05:49 GMT24 June 2021
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    Last week, Ontario authorities partially eased COVID restrictions, putting Toronto retail outlets back into business. Nevertheless, many locals have mixed feelings about the news.

    According to John from the YouTube channel "Johnny Strides" and a person who explored the streets of Ontario's capital for more than 2.5 years while making a series of videos called "Toronto Walks", the lockdown damaged many local businesses, with some of them still closed and others likely to remain shut forever.

    Sputnik: On 8 March, Toronto entered what the authorities call the grey zone. Stores that sell non-essential goods are allowed to open at 25% capacity. Restaurants and hair salons remain closed until further notice. You spend a lot of time in the streets filming your videos, you get to talk to people. What's the atmosphere like?

    John from "Johnny Strides": I think there's both relief and frustration. I think people are glad to be out and supporting businesses. But the fact that they can't go to a hair salon or restaurants is really-really frustrating for a lot of people. So, the people outside are really glad to be outside to shop.

    But there are a whole lot of people that are frustrated that it's only a partial re-opening, because there's really no science or data that shows that restaurants should stay closed, so it seems unfair that some businesses are punished. That's the feeling I get just by talking to people – people are happy, but still frustrated.

    ​Sputnik: In your live streams – on the main channel "Johnny Strides" and on your second one – "Johnny Stumbles" you walk past many closed doors - chain businesses, like Starbucks, family-run shops and cafes. Now that the shopping malls are open again, it appears that big brand name stores are doing okay. Do you think smaller ones will be able to recover as well, or they will close down permanently?

    John from "Johnny Strides": I think a lot of them that closed are going to stay closed. They just don't have the financial resources to survive. The government assistance has been not adequate for a lot of them. So, I think the stores that survived the lockdown will probably be okay, because people are going to go out and support them, but the ones that closed or are about to close – I think there is so much debt – I don't think we'll see them open again.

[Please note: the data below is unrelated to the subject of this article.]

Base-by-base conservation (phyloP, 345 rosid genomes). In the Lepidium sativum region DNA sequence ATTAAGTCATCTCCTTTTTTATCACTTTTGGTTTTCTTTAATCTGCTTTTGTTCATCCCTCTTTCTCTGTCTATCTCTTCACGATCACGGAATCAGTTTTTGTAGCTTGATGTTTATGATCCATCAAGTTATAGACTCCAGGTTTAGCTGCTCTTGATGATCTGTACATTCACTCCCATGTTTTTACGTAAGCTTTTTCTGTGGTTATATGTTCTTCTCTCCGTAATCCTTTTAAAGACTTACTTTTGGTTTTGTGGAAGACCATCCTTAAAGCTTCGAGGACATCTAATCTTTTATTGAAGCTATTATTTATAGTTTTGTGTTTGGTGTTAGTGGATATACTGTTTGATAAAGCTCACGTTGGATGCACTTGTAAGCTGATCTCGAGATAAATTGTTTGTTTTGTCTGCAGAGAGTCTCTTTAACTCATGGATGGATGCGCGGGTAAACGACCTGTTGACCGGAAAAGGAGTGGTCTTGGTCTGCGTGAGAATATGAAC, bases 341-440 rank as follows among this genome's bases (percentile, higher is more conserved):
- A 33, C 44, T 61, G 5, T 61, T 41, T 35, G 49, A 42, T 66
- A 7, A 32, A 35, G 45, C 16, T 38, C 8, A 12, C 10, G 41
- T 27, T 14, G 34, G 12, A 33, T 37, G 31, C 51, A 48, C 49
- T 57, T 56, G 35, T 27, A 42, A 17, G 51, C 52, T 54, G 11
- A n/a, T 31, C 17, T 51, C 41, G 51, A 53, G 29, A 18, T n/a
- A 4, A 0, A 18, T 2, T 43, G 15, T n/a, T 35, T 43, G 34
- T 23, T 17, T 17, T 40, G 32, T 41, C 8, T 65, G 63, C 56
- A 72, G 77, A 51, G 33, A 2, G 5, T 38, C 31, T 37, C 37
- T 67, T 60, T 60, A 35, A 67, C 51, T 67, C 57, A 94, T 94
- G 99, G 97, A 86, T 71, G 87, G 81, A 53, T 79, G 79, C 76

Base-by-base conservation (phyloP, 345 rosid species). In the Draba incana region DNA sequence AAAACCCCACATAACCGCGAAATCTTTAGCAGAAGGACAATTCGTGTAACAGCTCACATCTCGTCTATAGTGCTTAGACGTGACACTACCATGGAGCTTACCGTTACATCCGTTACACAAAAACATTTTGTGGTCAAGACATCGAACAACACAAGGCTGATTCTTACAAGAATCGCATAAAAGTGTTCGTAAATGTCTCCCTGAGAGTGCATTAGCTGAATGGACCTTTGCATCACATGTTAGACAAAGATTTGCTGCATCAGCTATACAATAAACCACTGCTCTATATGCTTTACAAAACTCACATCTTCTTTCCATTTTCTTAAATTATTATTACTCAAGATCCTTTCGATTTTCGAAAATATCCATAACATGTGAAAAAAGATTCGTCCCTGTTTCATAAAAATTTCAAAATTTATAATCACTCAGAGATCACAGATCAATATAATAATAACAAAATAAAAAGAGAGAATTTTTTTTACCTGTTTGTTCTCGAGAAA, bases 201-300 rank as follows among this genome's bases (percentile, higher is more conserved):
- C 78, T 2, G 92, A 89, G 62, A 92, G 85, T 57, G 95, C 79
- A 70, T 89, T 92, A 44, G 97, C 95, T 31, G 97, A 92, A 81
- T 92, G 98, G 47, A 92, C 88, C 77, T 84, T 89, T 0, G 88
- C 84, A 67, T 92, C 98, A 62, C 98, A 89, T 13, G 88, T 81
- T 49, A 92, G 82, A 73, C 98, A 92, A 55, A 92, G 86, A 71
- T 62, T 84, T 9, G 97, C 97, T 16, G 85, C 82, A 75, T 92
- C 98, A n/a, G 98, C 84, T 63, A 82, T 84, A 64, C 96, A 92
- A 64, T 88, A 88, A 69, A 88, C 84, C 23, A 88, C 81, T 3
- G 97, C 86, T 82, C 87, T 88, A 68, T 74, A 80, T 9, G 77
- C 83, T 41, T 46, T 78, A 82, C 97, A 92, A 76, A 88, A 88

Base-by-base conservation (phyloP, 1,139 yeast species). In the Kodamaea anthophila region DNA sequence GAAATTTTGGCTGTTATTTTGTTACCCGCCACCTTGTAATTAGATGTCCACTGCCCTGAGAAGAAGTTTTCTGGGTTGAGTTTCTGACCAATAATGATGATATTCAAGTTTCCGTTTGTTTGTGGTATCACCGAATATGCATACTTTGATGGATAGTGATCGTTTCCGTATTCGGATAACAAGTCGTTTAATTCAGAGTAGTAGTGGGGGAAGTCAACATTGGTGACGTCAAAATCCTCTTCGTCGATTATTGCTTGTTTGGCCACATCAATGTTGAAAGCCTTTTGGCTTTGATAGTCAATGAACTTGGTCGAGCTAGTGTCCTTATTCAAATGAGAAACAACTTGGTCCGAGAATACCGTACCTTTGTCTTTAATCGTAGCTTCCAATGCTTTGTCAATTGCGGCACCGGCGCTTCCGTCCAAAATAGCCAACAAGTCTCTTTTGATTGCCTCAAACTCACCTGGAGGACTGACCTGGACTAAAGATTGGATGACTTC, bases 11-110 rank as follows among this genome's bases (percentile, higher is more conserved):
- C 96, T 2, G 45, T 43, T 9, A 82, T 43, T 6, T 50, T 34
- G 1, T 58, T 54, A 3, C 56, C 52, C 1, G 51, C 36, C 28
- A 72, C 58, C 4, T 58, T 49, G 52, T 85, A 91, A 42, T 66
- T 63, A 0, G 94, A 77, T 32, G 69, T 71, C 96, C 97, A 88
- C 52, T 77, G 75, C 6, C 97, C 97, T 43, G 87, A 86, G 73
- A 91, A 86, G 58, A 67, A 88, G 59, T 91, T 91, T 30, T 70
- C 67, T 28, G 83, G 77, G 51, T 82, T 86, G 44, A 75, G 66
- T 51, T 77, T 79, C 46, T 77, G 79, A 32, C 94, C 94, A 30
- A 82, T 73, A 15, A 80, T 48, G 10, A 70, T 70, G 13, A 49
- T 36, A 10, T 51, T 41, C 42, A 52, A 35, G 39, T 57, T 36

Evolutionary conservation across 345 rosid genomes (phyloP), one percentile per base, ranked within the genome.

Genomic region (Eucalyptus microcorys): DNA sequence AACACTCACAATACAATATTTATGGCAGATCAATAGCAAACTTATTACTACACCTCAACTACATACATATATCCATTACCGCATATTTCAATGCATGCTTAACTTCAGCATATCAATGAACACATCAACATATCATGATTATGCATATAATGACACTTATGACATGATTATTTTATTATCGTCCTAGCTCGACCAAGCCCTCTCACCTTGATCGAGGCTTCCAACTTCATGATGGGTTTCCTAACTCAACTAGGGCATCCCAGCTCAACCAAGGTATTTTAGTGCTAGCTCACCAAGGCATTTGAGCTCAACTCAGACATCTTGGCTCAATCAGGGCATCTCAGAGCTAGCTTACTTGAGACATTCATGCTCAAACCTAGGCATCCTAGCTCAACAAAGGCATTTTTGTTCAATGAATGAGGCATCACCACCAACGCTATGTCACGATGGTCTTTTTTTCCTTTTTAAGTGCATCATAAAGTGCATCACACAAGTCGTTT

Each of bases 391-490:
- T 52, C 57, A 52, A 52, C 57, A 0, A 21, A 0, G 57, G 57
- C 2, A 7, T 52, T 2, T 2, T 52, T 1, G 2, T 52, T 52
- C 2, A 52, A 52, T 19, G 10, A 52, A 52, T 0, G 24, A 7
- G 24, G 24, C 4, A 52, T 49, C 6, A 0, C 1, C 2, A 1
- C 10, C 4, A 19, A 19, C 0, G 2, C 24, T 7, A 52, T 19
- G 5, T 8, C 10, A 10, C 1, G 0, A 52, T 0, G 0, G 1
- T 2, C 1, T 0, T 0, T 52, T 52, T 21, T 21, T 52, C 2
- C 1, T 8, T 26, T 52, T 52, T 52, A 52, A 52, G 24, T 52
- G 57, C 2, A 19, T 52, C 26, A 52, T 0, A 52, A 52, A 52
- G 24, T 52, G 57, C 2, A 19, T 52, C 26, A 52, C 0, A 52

Sputnik: Some Canadian observers noticed recently that during lockdown, Toronto's demographic started to change with many locals leaving the city for the suburbs, and with thousands of newcomers – most of them immigrants, populating the central part. There's also a lot of concern about real estate prices skyrocketing in the past year. Have you been seeing any of that?

    John from “Johnny Strides”: In terms of people leaving the city and immigrants coming in – I haven't observed that. But the real estate prices – it's interesting because housing prices continue to go out of control, but rent prices actually went down. So, that might speak to what you said about immigrants being able to move to the city and afford it because it's cheaper – maybe, I'm just speculating. Rent has gone down but the housing costs have not. Our real estate – you're probably aware, we have one of the hottest real estate markets in the world, with some of the most expensive housing. And that is not slowing down, so, you figure that someone like me could buy a house someday, but it looks impossible now.

    ​Sputnik: According to a recent study published by an Ontario-based company Scarsin, there might be a third wave of coronavirus infections in the province by April, mainly due to new strains of COVID-19, which may lead to another lockdown. If it happens, do you think people would readily accept new restrictions?

    John from "Johnny Strides": I don't think so. Now that the nicer weather is here everybody is outside. I think everybody is so exhausted and fatigued, that obviously some people are going to stay in, some people are still staying in. But as a whole, I think there is too much fatigue. The general public – they're gonna keep going outside. And we saw that last summer: as soon as the weather got nice – the parks were full, the beaches were full. They were telling people to stay inside and don't socialise, but it didn't happen. And I think now we're definitely going to see more and more people going outside regardless of the situation.

    The views and opinions expressed in the article do not necessarily reflect those of Sputnik.

    youtubers, vlogger, YouTube, lockdown, COVID-19, Toronto, Canada
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